Credit card users love the convenience and security that these products offer, but they hate paying interest. When cardholders are unable to pay their entire balance in full, interest will inevitably be accrued. While most credit card users will pay interest on the credit cards at some point, few are aware of exactly how that interest is calculated.
Since the passage of the CARD Act of 2009, non-business credit cards must all calculate interest payments in the same way, called the Average Daily Balance method. To understand how this works, consider this example: A cardholder has a credit card that has a statement period that begins on January 1st, and closes on January 30th. During this time, the cardholder makes the following charges; $100 on the 10th, $200 on the 15th, and $300 on the 20th. At the end of the statement period, the bank will add up each day’s balance. For the first ten days, the cardholder had a balance of $0, followed by a daily balance of $100 for the next five days, $300 for the next five days, and $600 for the last ten days of the statement period. ($100 x 5) + ($300 x 5) + ($600 x 10) = $500 + $1,500 + $6,000 or $8,000.
To determine the average daily balance, the bank will divide the total of each day’s balance by the total number of days in the statement period. $8,000/30 = $266.67. Finally, this amount is multiplied by monthly percentage rate, which is simply the Annual Percentage Rate (APR) divided by 12. If the card has an APR of 18%, the monthly percentage rate will be 1.5%. $266.67 x .015 = $4.00 in interest.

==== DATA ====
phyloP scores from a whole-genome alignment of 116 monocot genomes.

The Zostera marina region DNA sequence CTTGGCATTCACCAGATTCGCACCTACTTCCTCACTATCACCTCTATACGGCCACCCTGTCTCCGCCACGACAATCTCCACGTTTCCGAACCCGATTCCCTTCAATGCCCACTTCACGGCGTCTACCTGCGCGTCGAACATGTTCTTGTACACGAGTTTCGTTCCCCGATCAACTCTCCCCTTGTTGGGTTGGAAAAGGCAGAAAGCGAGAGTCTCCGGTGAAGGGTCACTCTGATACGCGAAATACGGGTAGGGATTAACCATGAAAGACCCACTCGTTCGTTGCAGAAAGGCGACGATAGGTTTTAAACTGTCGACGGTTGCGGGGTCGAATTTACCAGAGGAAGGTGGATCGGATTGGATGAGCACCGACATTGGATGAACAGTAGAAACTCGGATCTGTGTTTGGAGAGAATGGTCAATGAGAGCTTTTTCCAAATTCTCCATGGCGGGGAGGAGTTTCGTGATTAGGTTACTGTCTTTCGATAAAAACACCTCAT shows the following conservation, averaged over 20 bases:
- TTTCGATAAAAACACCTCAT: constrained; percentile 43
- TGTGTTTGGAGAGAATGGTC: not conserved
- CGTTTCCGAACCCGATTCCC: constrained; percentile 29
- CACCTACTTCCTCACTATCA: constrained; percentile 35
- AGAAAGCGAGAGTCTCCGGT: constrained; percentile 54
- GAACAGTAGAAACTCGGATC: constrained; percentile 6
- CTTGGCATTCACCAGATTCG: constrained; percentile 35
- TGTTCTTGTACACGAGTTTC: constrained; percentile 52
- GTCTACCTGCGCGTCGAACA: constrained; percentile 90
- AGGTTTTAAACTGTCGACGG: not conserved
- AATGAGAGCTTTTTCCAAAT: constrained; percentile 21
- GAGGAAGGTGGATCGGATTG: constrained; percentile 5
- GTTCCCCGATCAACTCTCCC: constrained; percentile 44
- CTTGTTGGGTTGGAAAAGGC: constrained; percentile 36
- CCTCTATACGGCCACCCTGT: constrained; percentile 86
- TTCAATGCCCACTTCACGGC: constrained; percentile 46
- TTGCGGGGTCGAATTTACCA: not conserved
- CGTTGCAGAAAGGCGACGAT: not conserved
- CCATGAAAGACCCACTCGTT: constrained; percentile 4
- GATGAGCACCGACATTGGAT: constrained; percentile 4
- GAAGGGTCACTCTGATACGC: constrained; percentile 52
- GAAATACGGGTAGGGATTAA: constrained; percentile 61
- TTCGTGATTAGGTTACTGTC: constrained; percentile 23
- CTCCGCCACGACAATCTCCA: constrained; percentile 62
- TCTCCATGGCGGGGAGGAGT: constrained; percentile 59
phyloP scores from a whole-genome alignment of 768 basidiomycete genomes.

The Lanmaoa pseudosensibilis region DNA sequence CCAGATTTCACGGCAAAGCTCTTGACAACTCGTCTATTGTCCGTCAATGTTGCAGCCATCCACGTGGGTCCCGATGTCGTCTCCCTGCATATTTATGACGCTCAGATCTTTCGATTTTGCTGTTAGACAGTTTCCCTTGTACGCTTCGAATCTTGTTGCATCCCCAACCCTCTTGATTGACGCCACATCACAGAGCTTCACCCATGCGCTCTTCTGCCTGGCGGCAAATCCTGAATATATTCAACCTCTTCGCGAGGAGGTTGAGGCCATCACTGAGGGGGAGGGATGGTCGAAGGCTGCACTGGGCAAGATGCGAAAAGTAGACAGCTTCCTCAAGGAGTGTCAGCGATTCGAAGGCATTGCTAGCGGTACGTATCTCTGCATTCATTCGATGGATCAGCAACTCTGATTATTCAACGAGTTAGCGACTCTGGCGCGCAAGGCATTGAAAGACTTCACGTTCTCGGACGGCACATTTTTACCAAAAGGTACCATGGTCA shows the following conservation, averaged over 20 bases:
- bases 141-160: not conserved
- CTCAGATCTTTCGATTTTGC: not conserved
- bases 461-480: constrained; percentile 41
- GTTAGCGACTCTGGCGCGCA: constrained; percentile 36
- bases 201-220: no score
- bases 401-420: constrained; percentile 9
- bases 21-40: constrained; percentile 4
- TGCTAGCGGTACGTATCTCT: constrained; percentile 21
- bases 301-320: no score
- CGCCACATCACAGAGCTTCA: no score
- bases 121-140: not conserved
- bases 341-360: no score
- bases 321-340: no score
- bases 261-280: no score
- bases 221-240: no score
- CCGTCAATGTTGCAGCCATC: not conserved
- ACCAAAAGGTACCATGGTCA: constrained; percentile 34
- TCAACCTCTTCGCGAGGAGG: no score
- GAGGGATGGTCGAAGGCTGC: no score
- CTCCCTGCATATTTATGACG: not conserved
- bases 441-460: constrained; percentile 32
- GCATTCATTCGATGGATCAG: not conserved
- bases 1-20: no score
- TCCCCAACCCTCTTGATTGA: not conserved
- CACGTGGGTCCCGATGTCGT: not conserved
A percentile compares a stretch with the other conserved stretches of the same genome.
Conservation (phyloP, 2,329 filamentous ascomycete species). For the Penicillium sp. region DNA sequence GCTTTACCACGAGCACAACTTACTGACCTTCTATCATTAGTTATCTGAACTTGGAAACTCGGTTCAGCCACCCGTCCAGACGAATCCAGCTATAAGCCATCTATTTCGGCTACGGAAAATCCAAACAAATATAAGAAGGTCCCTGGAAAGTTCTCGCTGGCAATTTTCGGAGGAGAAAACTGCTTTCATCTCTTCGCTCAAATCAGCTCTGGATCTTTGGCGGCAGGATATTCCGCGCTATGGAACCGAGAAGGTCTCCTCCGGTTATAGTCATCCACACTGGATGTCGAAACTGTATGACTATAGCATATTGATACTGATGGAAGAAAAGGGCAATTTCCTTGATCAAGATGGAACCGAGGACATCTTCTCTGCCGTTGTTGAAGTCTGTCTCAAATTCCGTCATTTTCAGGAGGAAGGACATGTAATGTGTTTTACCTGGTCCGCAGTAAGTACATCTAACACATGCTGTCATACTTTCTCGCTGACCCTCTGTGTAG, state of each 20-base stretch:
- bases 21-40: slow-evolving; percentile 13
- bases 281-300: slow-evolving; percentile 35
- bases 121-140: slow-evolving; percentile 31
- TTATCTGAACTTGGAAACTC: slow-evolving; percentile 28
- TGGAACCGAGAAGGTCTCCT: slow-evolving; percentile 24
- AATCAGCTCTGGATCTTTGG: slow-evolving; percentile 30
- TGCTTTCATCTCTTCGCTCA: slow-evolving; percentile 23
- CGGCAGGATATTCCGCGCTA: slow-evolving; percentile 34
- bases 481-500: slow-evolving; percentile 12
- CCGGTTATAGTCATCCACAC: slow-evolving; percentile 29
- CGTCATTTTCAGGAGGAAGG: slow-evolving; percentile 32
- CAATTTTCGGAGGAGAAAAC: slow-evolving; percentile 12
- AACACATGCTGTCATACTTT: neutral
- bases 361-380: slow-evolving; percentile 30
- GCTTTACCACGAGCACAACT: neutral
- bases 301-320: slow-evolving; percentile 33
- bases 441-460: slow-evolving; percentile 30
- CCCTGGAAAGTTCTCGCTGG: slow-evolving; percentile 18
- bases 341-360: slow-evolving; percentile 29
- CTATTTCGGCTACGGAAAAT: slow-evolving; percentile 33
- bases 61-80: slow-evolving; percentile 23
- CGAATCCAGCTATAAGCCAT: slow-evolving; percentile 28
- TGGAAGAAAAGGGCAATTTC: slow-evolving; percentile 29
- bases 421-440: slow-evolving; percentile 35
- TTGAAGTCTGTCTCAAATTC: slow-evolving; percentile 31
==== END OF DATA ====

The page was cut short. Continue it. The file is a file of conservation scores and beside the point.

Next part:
If this cardholder had not previously carried a balance, he or she will receive a statement in early February showing just $600 in charges, as the interest will be waived if the balance is paid in full by the due date. If on the other hand, the cardholder pays some amount less than $600, the cardholder will owe $4.00 in interest, and his or her next statement will reflect the continued accrual of interest during the subsequent statement period, which has already begun by the time last month’s statement was sent. When each payment is received, the cardholder’s average daily balance will fall, but interest keeps accruing on each day’s balance, including every new purchase, until the entire balance is paid in full. Furthermore accrued interest is added to the cardholder’s credit card balance each month, adding to the principal and increasing the interest that will be incurred the following month. This process is known as compounding interest.
By completely understanding how credit card interest is calculated, cardholders will be able to anticipate the costs of carrying a balance, and make the best decisions regarding their credit card use.